Director: Lorene Scafaria
This film is based on a true story of strippers who were robbing rich men by drugging them. The story first broke in the New York Times when Jessica Pressler wrote an article “The Hustlers at Scores: The Ex-Strippers Who Stole From (Mostly) Rich Men and Gave to, Well, Themselves”.
I have to say that enjoyed this film even though it is not something I normally watch. The film follows the life of a group of strippers with the most prominent character being Ramona (Jennifer Lopez). The film is centred around a journalist Elizabeth who is writing a story about Dorothy, known as Destiny, and her life as a stripper. The film is, therefore, narrated through Dorothy’s voice (Constance Wu) and she tells a story of having to work as a stripper to support herself and her elderly grandmother. Since she was unable to earn decent money, she starts a friendship with Ramona who teaches her how to do stripping in a way that makes men throw money at her. Since many of the men who come to the stripping club are from the Wall Street, the financial crisis of 2007-2008 wipes their wealth and the strippers lose clients so they start going to posh places looking for rich men who they then seduce, drug and rob. Eventually, they get caught due to Ramona’s insistence of accepting new girls into the group, which was a good idea as the original gang was already getting known, however, her judgement fails with one of the girls who turned out to be a drug addict who collaborates with the police to spare herself.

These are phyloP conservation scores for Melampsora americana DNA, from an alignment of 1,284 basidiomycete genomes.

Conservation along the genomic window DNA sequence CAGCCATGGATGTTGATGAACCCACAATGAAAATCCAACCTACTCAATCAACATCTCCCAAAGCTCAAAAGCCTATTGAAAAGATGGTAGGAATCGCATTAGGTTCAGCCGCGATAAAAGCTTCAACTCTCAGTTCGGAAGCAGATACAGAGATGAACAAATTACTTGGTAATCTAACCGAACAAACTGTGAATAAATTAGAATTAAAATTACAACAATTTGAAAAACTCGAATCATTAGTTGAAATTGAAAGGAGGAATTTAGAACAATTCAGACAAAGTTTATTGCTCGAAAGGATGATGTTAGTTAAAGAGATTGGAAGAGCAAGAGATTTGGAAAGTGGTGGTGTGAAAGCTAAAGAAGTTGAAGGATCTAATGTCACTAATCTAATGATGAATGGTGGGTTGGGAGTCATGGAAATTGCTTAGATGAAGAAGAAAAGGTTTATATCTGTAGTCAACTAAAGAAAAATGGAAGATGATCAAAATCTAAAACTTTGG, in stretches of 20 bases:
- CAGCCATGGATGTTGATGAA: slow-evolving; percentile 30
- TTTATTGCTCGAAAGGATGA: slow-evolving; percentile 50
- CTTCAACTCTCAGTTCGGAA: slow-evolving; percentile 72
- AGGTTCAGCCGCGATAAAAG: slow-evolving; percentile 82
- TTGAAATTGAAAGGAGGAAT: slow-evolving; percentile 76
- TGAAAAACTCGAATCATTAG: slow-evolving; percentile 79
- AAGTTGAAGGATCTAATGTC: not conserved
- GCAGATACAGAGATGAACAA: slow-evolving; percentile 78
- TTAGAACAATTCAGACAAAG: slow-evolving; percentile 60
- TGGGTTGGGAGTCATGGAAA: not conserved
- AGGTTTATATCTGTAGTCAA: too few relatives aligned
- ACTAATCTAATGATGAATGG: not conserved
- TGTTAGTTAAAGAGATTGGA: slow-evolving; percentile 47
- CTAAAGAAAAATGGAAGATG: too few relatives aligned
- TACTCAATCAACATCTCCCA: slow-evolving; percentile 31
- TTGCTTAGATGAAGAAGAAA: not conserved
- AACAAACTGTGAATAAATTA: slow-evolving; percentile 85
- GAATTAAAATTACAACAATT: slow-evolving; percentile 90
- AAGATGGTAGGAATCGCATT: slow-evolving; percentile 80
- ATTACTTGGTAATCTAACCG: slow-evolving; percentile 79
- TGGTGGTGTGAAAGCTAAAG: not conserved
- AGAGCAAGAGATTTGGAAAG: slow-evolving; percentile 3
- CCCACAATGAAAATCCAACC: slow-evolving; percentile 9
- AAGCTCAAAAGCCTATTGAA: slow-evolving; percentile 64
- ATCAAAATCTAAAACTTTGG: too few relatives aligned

The film is a mix of action, excitement and glamour as well as a critique of the society in which rich men seek fun with poor women and throw money at them. However, the film is a critique of the new rich men who were portrayed as more brutal than the previous ones, and thus the film offers a narrative of stripping being the victim of the economic supply-demand situation and the effect this had on women. However, the film also has a light feminist touch because these women, especially Ramona, are portrayed as badass, afraid of nothing to get where they want to be and there is plenty of trash talk and showing off. While Ramona character can be seen as masculine, she also has a feminine touch and looks after her girls. So, the story is a mix of badass and femininity showing that each woman can be both tough and soft, as necessary, but ultimately that real women look after other women, which is why you simply have to like Ramona despite her mastering the vicious plan to drug and steal.
A good watch, totally recommended.
Thank you for reading.